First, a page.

The new breed of casinos planned for Britain will be bigger than any seen before in this country and will be packed with fruit machines offering huge jackpots, ministers revealed today.
The supercasinos were unveiled as the Government set out plans to relax gambling laws which went even further than expected.
Industry chiefs believe the reforms will turn Blackpool into the gambling capital of Europe with the construction of casino complexes along the lines of those in Las Vegas, complete with floor shows.
Ministers revealed today that no more small or medium-sized casinos would be permitted once the reforms are in place.
Experts say they are difficult to police and fuel addiction.
Instead, all new casinos will be of a minimum size equivalent to about 20 gaming tables – as big as the largest of the casinos currently open. Strict limits on the number of fruit machines and the prizes offered will be swept away.
All new casinos fitted with at least 40 gaming tables will be able to offer an unlimited number of slot machines, networked together to offer a jackpot prize running into millions of pounds.
However, plans to let different casinos network their machines together, to offer even larger prizes, have been dropped for fear that they could encourage problem gambling.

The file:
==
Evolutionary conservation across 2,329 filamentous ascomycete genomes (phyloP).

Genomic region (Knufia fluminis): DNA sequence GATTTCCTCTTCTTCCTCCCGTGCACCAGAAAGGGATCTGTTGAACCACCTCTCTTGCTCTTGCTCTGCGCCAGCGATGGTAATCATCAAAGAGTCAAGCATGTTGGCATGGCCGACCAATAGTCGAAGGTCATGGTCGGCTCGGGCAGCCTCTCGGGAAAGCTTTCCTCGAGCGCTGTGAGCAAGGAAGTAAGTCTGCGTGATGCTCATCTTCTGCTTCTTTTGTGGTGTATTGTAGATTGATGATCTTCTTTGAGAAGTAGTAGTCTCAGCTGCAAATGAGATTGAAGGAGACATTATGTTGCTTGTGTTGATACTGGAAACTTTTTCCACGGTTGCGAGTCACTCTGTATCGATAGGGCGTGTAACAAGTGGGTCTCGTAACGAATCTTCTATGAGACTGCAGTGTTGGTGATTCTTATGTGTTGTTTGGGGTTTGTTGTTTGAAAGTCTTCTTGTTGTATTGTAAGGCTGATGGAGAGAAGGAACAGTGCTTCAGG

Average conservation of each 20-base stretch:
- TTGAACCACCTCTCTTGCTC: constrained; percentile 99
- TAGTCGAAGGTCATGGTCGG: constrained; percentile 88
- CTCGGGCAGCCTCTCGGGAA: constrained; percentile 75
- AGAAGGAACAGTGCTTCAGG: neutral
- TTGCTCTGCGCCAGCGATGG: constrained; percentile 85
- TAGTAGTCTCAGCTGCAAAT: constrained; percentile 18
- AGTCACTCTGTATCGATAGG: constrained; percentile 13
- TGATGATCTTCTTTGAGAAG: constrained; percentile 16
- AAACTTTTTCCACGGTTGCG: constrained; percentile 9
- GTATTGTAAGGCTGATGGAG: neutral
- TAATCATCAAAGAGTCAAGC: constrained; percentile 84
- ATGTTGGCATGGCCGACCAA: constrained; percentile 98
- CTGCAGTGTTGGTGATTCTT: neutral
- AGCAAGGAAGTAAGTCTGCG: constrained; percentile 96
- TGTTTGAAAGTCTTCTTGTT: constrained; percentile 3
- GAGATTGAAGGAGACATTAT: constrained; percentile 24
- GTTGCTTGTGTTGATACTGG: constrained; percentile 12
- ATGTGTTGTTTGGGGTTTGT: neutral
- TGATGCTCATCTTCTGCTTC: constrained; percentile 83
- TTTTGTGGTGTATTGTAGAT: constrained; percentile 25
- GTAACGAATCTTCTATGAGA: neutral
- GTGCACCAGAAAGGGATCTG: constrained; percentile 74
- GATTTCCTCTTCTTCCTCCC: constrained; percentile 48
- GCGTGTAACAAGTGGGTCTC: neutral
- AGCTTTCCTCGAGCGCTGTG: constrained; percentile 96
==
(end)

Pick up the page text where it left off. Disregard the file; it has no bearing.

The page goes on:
Other reforms include 24-hour opening and the scrapping of the 24-hour “cooling off ” period between joining a casino and being allowed to gamble at it.
Culture Secretary Tessa Jowell will publish her draft gambling Bill in the autumn.
Plans to rush the proposals through Parliament have been put back and could now become law in 2005, but are more likely to be delayed until after the general election.
Casino chiefs are frustrated at the delay to the legislation, which they claim is essential to strengthen the industry.
Analysts believe the reforms will increase casino turnover from £7 billion to £10 billion a year, netting an extra £1.5 billion a year for the Treasury in tax.
Critics have accused Labour of being influenced by gambling firm chiefs who have donated money to the party.
Delays to the publication of the Bill have been blamed on the need to rush other legislation through Parliament, including moves to tackle the flow of asylum seekers.